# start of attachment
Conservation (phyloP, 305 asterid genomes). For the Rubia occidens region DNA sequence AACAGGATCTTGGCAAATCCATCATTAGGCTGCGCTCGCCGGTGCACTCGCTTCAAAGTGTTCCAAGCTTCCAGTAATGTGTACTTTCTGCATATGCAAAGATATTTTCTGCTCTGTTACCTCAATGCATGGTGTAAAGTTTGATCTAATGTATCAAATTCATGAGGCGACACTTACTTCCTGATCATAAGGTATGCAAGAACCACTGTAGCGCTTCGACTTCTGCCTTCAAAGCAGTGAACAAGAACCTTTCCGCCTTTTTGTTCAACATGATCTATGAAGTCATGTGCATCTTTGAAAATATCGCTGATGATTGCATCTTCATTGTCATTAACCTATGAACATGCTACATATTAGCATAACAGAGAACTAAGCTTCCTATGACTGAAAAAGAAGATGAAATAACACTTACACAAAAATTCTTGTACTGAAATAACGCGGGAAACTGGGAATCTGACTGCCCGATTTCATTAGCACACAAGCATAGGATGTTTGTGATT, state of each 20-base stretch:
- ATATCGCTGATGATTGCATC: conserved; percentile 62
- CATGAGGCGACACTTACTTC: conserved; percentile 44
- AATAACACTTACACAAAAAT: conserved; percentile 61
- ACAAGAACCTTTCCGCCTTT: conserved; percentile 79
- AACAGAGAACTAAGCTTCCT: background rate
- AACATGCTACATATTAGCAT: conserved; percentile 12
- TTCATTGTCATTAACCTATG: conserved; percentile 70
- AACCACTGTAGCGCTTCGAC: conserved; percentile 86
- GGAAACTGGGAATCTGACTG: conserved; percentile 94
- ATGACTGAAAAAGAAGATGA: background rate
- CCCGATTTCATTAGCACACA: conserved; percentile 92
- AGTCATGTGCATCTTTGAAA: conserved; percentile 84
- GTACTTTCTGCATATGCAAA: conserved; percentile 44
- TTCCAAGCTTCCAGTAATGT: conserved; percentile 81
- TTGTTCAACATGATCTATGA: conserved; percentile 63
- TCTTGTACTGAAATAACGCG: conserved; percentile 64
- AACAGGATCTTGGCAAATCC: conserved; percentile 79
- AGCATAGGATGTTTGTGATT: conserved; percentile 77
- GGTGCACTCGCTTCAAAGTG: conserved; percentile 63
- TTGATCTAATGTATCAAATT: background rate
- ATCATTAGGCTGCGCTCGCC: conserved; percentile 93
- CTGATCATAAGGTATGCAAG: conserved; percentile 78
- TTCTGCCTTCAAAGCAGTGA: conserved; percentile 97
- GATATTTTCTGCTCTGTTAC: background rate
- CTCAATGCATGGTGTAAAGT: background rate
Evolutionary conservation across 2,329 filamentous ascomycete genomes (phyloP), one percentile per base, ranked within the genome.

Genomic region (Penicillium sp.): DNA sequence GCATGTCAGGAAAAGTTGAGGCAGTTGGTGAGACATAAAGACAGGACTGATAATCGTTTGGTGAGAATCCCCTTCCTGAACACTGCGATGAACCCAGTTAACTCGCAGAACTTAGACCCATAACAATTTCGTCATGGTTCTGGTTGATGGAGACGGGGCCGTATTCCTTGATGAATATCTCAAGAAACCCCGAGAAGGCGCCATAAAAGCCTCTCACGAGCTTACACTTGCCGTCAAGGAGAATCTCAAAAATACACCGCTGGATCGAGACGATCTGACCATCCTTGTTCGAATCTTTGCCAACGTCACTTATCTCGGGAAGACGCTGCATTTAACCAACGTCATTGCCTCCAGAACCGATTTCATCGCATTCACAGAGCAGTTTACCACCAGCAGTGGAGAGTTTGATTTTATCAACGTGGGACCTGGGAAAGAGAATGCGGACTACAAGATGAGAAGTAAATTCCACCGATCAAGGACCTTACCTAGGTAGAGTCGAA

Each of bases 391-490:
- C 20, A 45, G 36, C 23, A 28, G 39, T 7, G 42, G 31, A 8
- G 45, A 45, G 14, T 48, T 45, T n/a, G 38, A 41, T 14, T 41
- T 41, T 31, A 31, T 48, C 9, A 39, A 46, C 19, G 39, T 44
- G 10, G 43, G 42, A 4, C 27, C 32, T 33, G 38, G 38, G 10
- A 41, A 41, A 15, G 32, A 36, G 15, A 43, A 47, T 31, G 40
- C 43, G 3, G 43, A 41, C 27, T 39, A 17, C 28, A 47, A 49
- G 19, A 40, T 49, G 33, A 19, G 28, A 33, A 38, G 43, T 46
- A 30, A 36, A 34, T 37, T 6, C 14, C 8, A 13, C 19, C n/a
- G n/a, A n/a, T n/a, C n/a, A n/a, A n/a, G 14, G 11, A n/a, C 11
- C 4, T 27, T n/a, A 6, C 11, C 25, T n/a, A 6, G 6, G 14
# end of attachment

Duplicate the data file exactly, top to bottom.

Conservation (phyloP, 305 asterid genomes). For the Rubia occidens region DNA sequence AACAGGATCTTGGCAAATCCATCATTAGGCTGCGCTCGCCGGTGCACTCGCTTCAAAGTGTTCCAAGCTTCCAGTAATGTGTACTTTCTGCATATGCAAAGATATTTTCTGCTCTGTTACCTCAATGCATGGTGTAAAGTTTGATCTAATGTATCAAATTCATGAGGCGACACTTACTTCCTGATCATAAGGTATGCAAGAACCACTGTAGCGCTTCGACTTCTGCCTTCAAAGCAGTGAACAAGAACCTTTCCGCCTTTTTGTTCAACATGATCTATGAAGTCATGTGCATCTTTGAAAATATCGCTGATGATTGCATCTTCATTGTCATTAACCTATGAACATGCTACATATTAGCATAACAGAGAACTAAGCTTCCTATGACTGAAAAAGAAGATGAAATAACACTTACACAAAAATTCTTGTACTGAAATAACGCGGGAAACTGGGAATCTGACTGCCCGATTTCATTAGCACACAAGCATAGGATGTTTGTGATT, state of each 20-base stretch:
- ATATCGCTGATGATTGCATC: conserved; percentile 62
- CATGAGGCGACACTTACTTC: conserved; percentile 44
- AATAACACTTACACAAAAAT: conserved; percentile 61
- ACAAGAACCTTTCCGCCTTT: conserved; percentile 79
- AACAGAGAACTAAGCTTCCT: background rate
- AACATGCTACATATTAGCAT: conserved; percentile 12
- TTCATTGTCATTAACCTATG: conserved; percentile 70
- AACCACTGTAGCGCTTCGAC: conserved; percentile 86
- GGAAACTGGGAATCTGACTG: conserved; percentile 94
- ATGACTGAAAAAGAAGATGA: background rate
- CCCGATTTCATTAGCACACA: conserved; percentile 92
- AGTCATGTGCATCTTTGAAA: conserved; percentile 84
- GTACTTTCTGCATATGCAAA: conserved; percentile 44
- TTCCAAGCTTCCAGTAATGT: conserved; percentile 81
- TTGTTCAACATGATCTATGA: conserved; percentile 63
- TCTTGTACTGAAATAACGCG: conserved; percentile 64
- AACAGGATCTTGGCAAATCC: conserved; percentile 79
- AGCATAGGATGTTTGTGATT: conserved; percentile 77
- GGTGCACTCGCTTCAAAGTG: conserved; percentile 63
- TTGATCTAATGTATCAAATT: background rate
- ATCATTAGGCTGCGCTCGCC: conserved; percentile 93
- CTGATCATAAGGTATGCAAG: conserved; percentile 78
- TTCTGCCTTCAAAGCAGTGA: conserved; percentile 97
- GATATTTTCTGCTCTGTTAC: background rate
- CTCAATGCATGGTGTAAAGT: background rate
Evolutionary conservation across 2,329 filamentous ascomycete genomes (phyloP), one percentile per base, ranked within the genome.

Genomic region (Penicillium sp.): DNA sequence GCATGTCAGGAAAAGTTGAGGCAGTTGGTGAGACATAAAGACAGGACTGATAATCGTTTGGTGAGAATCCCCTTCCTGAACACTGCGATGAACCCAGTTAACTCGCAGAACTTAGACCCATAACAATTTCGTCATGGTTCTGGTTGATGGAGACGGGGCCGTATTCCTTGATGAATATCTCAAGAAACCCCGAGAAGGCGCCATAAAAGCCTCTCACGAGCTTACACTTGCCGTCAAGGAGAATCTCAAAAATACACCGCTGGATCGAGACGATCTGACCATCCTTGTTCGAATCTTTGCCAACGTCACTTATCTCGGGAAGACGCTGCATTTAACCAACGTCATTGCCTCCAGAACCGATTTCATCGCATTCACAGAGCAGTTTACCACCAGCAGTGGAGAGTTTGATTTTATCAACGTGGGACCTGGGAAAGAGAATGCGGACTACAAGATGAGAAGTAAATTCCACCGATCAAGGACCTTACCTAGGTAGAGTCGAA

Each of bases 391-490:
- C 20, A 45, G 36, C 23, A 28, G 39, T 7, G 42, G 31, A 8
- G 45, A 45, G 14, T 48, T 45, T n/a, G 38, A 41, T 14, T 41
- T 41, T 31, A 31, T 48, C 9, A 39, A 46, C 19, G 39, T 44
- G 10, G 43, G 42, A 4, C 27, C 32, T 33, G 38, G 38, G 10
- A 41, A 41, A 15, G 32, A 36, G 15, A 43, A 47, T 31, G 40
- C 43, G 3, G 43, A 41, C 27, T 39, A 17, C 28, A 47, A 49
- G 19, A 40, T 49, G 33, A 19, G 28, A 33, A 38, G 43, T 46
- A 30, A 36, A 34, T 37, T 6, C 14, C 8, A 13, C 19, C n/a
- G n/a, A n/a, T n/a, C n/a, A n/a, A n/a, G 14, G 11, A n/a, C 11
- C 4, T 27, T n/a, A 6, C 11, C 25, T n/a, A 6, G 6, G 14